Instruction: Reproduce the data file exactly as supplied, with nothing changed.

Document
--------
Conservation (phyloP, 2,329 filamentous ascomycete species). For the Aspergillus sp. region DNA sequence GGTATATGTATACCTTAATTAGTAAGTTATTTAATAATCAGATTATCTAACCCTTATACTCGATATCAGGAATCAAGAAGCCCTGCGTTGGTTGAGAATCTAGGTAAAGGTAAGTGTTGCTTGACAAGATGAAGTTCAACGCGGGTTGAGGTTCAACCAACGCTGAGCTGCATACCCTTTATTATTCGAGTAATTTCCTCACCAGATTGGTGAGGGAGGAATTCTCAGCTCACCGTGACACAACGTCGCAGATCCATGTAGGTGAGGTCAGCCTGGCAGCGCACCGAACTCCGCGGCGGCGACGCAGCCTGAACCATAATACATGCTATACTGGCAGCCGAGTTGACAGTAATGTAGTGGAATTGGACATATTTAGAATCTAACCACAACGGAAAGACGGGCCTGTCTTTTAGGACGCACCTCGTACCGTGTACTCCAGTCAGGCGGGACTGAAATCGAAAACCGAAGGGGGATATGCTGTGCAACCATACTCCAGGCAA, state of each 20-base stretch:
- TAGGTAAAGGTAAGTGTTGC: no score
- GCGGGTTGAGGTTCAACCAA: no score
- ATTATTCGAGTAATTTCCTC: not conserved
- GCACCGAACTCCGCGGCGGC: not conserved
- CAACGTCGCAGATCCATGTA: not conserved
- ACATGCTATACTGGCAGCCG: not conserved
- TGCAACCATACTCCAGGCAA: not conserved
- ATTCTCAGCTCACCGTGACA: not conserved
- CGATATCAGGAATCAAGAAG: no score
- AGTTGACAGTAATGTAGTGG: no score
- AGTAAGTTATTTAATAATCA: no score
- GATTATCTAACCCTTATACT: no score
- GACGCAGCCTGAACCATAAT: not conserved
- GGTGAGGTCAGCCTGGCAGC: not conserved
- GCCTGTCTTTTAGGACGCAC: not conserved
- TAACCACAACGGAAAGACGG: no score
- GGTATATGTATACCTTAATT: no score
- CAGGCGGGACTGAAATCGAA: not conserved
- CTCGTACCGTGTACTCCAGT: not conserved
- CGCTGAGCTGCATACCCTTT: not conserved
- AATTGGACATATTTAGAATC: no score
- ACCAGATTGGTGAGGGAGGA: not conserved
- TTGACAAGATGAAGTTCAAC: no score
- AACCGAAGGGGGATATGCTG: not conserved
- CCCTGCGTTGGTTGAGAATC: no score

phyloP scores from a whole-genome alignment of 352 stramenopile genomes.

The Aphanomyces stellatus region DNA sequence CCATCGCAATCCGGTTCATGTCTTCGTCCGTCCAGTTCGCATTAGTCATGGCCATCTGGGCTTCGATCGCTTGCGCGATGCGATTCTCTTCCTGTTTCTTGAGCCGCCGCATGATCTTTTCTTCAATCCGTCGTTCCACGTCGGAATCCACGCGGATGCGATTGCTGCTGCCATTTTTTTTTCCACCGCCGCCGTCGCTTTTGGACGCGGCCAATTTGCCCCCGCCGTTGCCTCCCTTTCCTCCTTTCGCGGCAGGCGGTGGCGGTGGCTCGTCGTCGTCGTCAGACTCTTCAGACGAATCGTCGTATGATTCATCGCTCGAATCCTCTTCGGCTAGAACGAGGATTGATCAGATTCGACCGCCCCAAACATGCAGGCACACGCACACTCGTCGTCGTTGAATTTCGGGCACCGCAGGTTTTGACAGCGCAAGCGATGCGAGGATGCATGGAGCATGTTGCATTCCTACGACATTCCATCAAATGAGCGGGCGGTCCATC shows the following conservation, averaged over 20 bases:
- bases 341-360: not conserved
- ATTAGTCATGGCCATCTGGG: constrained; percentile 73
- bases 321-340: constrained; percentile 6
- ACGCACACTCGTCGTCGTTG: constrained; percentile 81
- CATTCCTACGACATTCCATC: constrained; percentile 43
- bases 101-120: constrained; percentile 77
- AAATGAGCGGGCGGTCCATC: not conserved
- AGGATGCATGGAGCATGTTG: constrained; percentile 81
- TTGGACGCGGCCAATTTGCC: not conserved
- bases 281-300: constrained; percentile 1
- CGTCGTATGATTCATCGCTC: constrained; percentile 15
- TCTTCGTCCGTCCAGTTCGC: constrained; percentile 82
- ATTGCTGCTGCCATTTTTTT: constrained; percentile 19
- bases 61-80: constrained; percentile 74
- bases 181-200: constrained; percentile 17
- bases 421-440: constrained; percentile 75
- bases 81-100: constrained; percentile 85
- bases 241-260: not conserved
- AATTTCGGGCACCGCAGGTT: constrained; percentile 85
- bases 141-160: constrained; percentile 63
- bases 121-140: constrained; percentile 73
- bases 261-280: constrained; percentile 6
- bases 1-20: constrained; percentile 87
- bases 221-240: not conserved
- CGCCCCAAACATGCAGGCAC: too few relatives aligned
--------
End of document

Conservation (phyloP, 2,329 filamentous ascomycete species). For the Aspergillus sp. region DNA sequence GGTATATGTATACCTTAATTAGTAAGTTATTTAATAATCAGATTATCTAACCCTTATACTCGATATCAGGAATCAAGAAGCCCTGCGTTGGTTGAGAATCTAGGTAAAGGTAAGTGTTGCTTGACAAGATGAAGTTCAACGCGGGTTGAGGTTCAACCAACGCTGAGCTGCATACCCTTTATTATTCGAGTAATTTCCTCACCAGATTGGTGAGGGAGGAATTCTCAGCTCACCGTGACACAACGTCGCAGATCCATGTAGGTGAGGTCAGCCTGGCAGCGCACCGAACTCCGCGGCGGCGACGCAGCCTGAACCATAATACATGCTATACTGGCAGCCGAGTTGACAGTAATGTAGTGGAATTGGACATATTTAGAATCTAACCACAACGGAAAGACGGGCCTGTCTTTTAGGACGCACCTCGTACCGTGTACTCCAGTCAGGCGGGACTGAAATCGAAAACCGAAGGGGGATATGCTGTGCAACCATACTCCAGGCAA, state of each 20-base stretch:
- TAGGTAAAGGTAAGTGTTGC: no score
- GCGGGTTGAGGTTCAACCAA: no score
- ATTATTCGAGTAATTTCCTC: not conserved
- GCACCGAACTCCGCGGCGGC: not conserved
- CAACGTCGCAGATCCATGTA: not conserved
- ACATGCTATACTGGCAGCCG: not conserved
- TGCAACCATACTCCAGGCAA: not conserved
- ATTCTCAGCTCACCGTGACA: not conserved
- CGATATCAGGAATCAAGAAG: no score
- AGTTGACAGTAATGTAGTGG: no score
- AGTAAGTTATTTAATAATCA: no score
- GATTATCTAACCCTTATACT: no score
- GACGCAGCCTGAACCATAAT: not conserved
- GGTGAGGTCAGCCTGGCAGC: not conserved
- GCCTGTCTTTTAGGACGCAC: not conserved
- TAACCACAACGGAAAGACGG: no score
- GGTATATGTATACCTTAATT: no score
- CAGGCGGGACTGAAATCGAA: not conserved
- CTCGTACCGTGTACTCCAGT: not conserved
- CGCTGAGCTGCATACCCTTT: not conserved
- AATTGGACATATTTAGAATC: no score
- ACCAGATTGGTGAGGGAGGA: not conserved
- TTGACAAGATGAAGTTCAAC: no score
- AACCGAAGGGGGATATGCTG: not conserved
- CCCTGCGTTGGTTGAGAATC: no score

phyloP scores from a whole-genome alignment of 352 stramenopile genomes.

The Aphanomyces stellatus region DNA sequence CCATCGCAATCCGGTTCATGTCTTCGTCCGTCCAGTTCGCATTAGTCATGGCCATCTGGGCTTCGATCGCTTGCGCGATGCGATTCTCTTCCTGTTTCTTGAGCCGCCGCATGATCTTTTCTTCAATCCGTCGTTCCACGTCGGAATCCACGCGGATGCGATTGCTGCTGCCATTTTTTTTTCCACCGCCGCCGTCGCTTTTGGACGCGGCCAATTTGCCCCCGCCGTTGCCTCCCTTTCCTCCTTTCGCGGCAGGCGGTGGCGGTGGCTCGTCGTCGTCGTCAGACTCTTCAGACGAATCGTCGTATGATTCATCGCTCGAATCCTCTTCGGCTAGAACGAGGATTGATCAGATTCGACCGCCCCAAACATGCAGGCACACGCACACTCGTCGTCGTTGAATTTCGGGCACCGCAGGTTTTGACAGCGCAAGCGATGCGAGGATGCATGGAGCATGTTGCATTCCTACGACATTCCATCAAATGAGCGGGCGGTCCATC shows the following conservation, averaged over 20 bases:
- bases 341-360: not conserved
- ATTAGTCATGGCCATCTGGG: constrained; percentile 73
- bases 321-340: constrained; percentile 6
- ACGCACACTCGTCGTCGTTG: constrained; percentile 81
- CATTCCTACGACATTCCATC: constrained; percentile 43
- bases 101-120: constrained; percentile 77
- AAATGAGCGGGCGGTCCATC: not conserved
- AGGATGCATGGAGCATGTTG: constrained; percentile 81
- TTGGACGCGGCCAATTTGCC: not conserved
- bases 281-300: constrained; percentile 1
- CGTCGTATGATTCATCGCTC: constrained; percentile 15
- TCTTCGTCCGTCCAGTTCGC: constrained; percentile 82
- ATTGCTGCTGCCATTTTTTT: constrained; percentile 19
- bases 61-80: constrained; percentile 74
- bases 181-200: constrained; percentile 17
- bases 421-440: constrained; percentile 75
- bases 81-100: constrained; percentile 85
- bases 241-260: not conserved
- AATTTCGGGCACCGCAGGTT: constrained; percentile 85
- bases 141-160: constrained; percentile 63
- bases 121-140: constrained; percentile 73
- bases 261-280: constrained; percentile 6
- bases 1-20: constrained; percentile 87
- bases 221-240: not conserved
- CGCCCCAAACATGCAGGCAC: too few relatives aligned